When I first published Day Trips From Calgary in 1995, it was hard to get a decent cup of coffee in most Alberta towns, let alone a muffin or sandwich that hadn’t been wrapped in plastic hours earlier.
My, how things have changed. Nearly every self-respecting town or small city now boasts a craft brewery and coffee roaster. In the past year or two, you can add craft bakeries that rival anything the big cities can produce, well except for Edmonton’s ethereal Duchess Bake Shop and maybe Sidewalk Citizen Bakery in Calgary.
While updating the aforementioned book, I’ve come across a handful of such bakeries in southern Alberta, far from the metropolitan food scene. Why, I’m not sure, other than owners willing to put in the long, early-morning hours that a well-rounded bakery demands. Here are some of the brightest examples, starting with the smallest centres.
The Heart of Bragg Creek
Bragg Creek is a hamlet of about 600 people, albeit on the doorstep of a million-plus Calgarians looking for somewhere to go on weekends. The Heart of Bragg Creek is a yoga centre that also runs a café. I didn’t see any loaves of bread during a recent visit, but the baked goods were exceptional, including a berry crumble bar with lots of seeds, which I messily tackled without a fork. This is proof that healthy can also be delicious.
Homestead Bakeshop, Fort Macleod, population 3,000
A decade ago, this historic brick-walled spot was the home of a European bakery that made delectable butterhorns. Fast forward to today, and there are still great butterhorns but now being produced by the talented Kimberly Vanden Broek and Julena Schipper, both graduates of the SAIT baking and pastry arts program.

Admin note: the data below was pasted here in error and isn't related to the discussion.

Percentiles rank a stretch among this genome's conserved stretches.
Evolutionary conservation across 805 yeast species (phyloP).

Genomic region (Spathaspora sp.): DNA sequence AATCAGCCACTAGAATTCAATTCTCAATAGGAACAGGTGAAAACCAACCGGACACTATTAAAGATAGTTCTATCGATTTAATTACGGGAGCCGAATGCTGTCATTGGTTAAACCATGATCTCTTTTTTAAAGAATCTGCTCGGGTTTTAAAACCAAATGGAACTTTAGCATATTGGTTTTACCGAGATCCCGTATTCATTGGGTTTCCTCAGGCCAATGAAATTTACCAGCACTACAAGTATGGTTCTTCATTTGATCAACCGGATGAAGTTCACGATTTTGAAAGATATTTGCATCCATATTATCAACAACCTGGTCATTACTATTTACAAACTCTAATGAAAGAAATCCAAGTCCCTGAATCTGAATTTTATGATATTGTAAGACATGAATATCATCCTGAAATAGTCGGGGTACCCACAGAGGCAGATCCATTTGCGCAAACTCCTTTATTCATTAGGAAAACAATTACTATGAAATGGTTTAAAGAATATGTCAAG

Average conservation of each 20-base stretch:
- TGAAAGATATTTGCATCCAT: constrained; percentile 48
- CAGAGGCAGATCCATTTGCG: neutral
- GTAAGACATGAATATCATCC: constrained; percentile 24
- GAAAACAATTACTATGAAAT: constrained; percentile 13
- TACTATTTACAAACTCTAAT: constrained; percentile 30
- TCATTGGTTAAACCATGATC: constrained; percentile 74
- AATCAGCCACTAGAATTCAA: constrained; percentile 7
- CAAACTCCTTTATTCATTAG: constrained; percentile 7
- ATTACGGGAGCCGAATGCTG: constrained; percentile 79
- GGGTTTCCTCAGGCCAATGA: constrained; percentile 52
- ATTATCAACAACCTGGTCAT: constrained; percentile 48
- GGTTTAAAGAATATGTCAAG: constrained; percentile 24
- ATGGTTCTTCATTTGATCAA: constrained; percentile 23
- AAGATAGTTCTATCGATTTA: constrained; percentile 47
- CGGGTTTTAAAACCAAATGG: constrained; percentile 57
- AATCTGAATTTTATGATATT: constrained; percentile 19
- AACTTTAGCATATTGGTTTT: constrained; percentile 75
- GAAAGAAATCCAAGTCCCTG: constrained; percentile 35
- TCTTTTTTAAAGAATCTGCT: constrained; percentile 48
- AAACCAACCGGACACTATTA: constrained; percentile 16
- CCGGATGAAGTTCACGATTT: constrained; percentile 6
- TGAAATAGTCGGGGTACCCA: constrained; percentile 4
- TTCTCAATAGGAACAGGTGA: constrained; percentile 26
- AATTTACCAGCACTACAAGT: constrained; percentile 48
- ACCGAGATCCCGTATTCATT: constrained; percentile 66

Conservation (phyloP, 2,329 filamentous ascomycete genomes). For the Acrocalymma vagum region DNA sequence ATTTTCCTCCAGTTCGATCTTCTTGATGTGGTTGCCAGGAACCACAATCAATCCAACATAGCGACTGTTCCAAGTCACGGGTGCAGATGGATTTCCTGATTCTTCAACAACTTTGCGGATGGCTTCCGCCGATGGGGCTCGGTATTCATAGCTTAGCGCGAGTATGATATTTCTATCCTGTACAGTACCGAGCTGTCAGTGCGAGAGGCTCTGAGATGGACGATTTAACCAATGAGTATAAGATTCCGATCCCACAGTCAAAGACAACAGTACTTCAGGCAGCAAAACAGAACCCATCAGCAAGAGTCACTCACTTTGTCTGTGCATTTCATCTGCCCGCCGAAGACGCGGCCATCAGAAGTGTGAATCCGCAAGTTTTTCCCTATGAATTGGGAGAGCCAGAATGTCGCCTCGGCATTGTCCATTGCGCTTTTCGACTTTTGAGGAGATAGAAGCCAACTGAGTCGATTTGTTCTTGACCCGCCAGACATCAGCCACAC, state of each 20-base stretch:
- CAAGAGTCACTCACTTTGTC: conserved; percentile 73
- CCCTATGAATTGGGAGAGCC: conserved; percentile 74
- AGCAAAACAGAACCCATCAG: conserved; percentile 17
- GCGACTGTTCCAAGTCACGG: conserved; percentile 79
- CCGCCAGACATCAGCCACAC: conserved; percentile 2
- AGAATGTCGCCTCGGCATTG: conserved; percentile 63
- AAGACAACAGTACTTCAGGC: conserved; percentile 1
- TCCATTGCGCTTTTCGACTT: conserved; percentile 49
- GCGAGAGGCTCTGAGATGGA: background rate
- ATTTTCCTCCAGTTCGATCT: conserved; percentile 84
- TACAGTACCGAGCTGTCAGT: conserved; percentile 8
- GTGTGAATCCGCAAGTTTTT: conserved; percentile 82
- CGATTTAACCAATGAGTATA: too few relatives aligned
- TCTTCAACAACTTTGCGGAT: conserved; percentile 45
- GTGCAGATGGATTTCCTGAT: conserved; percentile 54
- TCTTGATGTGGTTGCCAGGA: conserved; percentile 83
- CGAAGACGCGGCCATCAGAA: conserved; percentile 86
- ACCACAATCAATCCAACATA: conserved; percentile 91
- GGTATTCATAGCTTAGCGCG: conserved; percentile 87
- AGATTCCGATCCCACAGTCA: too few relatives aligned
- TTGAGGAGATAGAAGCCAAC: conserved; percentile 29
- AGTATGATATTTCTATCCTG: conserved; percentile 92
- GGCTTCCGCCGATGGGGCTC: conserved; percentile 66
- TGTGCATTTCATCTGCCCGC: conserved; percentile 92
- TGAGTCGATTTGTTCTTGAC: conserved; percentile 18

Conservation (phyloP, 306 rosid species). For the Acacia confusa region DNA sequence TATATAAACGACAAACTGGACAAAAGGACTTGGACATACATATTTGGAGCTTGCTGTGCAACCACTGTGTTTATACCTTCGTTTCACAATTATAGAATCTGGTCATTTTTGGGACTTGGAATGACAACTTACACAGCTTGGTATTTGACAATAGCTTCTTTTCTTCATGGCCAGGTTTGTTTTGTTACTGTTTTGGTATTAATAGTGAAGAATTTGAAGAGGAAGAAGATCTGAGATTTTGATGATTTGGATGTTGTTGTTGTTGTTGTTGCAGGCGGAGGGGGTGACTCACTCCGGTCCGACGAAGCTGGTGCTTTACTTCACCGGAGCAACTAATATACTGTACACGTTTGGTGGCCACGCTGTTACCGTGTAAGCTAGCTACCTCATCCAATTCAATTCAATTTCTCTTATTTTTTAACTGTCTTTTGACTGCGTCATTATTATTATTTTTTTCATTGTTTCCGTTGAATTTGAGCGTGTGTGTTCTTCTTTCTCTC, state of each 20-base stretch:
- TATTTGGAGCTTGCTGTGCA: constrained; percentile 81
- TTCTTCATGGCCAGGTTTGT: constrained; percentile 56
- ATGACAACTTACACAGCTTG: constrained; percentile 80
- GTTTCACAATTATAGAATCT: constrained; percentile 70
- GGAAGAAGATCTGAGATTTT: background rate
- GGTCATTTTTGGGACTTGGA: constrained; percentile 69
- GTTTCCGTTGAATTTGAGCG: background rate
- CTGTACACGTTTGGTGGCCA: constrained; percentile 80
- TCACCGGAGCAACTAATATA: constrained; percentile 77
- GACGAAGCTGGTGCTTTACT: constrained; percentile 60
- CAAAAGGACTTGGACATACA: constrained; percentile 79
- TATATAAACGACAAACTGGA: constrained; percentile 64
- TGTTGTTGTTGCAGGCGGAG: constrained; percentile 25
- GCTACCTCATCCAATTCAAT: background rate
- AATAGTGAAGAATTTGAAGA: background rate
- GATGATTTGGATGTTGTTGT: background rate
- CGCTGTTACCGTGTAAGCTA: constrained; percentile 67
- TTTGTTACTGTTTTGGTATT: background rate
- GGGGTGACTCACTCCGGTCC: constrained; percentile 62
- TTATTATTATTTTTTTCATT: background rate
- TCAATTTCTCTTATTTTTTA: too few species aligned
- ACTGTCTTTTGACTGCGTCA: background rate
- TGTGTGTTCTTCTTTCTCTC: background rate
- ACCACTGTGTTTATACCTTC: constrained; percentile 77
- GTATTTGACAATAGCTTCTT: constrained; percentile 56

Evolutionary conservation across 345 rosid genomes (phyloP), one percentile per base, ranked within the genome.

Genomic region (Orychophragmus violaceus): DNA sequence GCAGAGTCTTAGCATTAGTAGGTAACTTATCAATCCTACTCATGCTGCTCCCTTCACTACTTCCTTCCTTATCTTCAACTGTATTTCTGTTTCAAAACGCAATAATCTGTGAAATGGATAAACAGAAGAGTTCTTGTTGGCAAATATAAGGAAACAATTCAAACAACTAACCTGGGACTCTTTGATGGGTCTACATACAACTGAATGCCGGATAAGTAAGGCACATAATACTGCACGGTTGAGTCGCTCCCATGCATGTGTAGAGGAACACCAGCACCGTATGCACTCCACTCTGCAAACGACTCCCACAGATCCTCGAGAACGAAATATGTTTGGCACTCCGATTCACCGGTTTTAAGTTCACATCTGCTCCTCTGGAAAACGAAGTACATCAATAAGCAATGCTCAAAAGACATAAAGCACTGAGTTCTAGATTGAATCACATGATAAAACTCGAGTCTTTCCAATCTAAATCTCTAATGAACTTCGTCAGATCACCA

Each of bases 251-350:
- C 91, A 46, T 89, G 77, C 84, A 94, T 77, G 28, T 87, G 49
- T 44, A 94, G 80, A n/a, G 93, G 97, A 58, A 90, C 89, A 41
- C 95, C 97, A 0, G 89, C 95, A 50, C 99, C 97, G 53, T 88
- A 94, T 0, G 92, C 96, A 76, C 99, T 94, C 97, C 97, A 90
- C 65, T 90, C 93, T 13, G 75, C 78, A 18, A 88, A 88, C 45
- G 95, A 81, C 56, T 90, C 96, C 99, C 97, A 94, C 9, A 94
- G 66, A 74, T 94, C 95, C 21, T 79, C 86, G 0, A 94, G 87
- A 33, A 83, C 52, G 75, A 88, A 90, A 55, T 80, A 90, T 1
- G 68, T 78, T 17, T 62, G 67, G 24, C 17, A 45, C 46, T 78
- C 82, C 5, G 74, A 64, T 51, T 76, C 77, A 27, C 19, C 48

The apple rosemary sourdough bread, soft and chewy, is to die for, as are the almond croissants and the fruit turnovers and danishes. The artisan, sourdough bread roster also includes an oat porridge loaf and one with sprouted grains.
Uprising Bake Shop, fairly recently opened in Canmore (population 17,000) and Banff (8,200)
By mistake, I order the large size of the focaccia and cheese bread. No matter. I destroy the whole beast while driving through Banff townsite, each tangled bite inspiring another until there’s nothing left but bread crumbs embedded in the upholstery.
Seeing as how I can pick up these hand-crafted breads and other baked treats in either mountain town, I’m strongly opting for the Canmore location. That’s because (rant alert), Banff has recently implemented a paid parking policy so byzantine for visitors that I’m questioning my need to ever go into the town again.
French 50 Bakery, Okotoks, population 32,000
French 50 is essentially a pop-up bakery—on the patio of a historic, pressed-tin building—open only on Saturdays for in-person shopping or online pickups. There are breads that are naturally fermented and cold proofed as well as treats like cinnamon brioche rolls and three-cheddar scones. But my eyes and tastebuds are drawn to a berry cross of a croissant and muffin, called a cruffin. Bliss ensues.
The Heart of Bragg Creek
12 Balsam Avenue, Bragg Creek
Weekdays 9 am-4 pm, weekends 9 am-5 pm
228 24 Street, Fort Macleod
Monday to Saturday opens at 7 am. Closed Sunday
The Uprising Craft Bakery
735 9 Street, Canmore and 202 Banff Avenue, Banff
Monday to Thursday 8 am-4 pm, Friday to Sunday 7 am-7 pm
French 50 Bakery
52 North Railway Street, Okotoks
Saturdays only 8 am-1 pm
It all looks so delicious!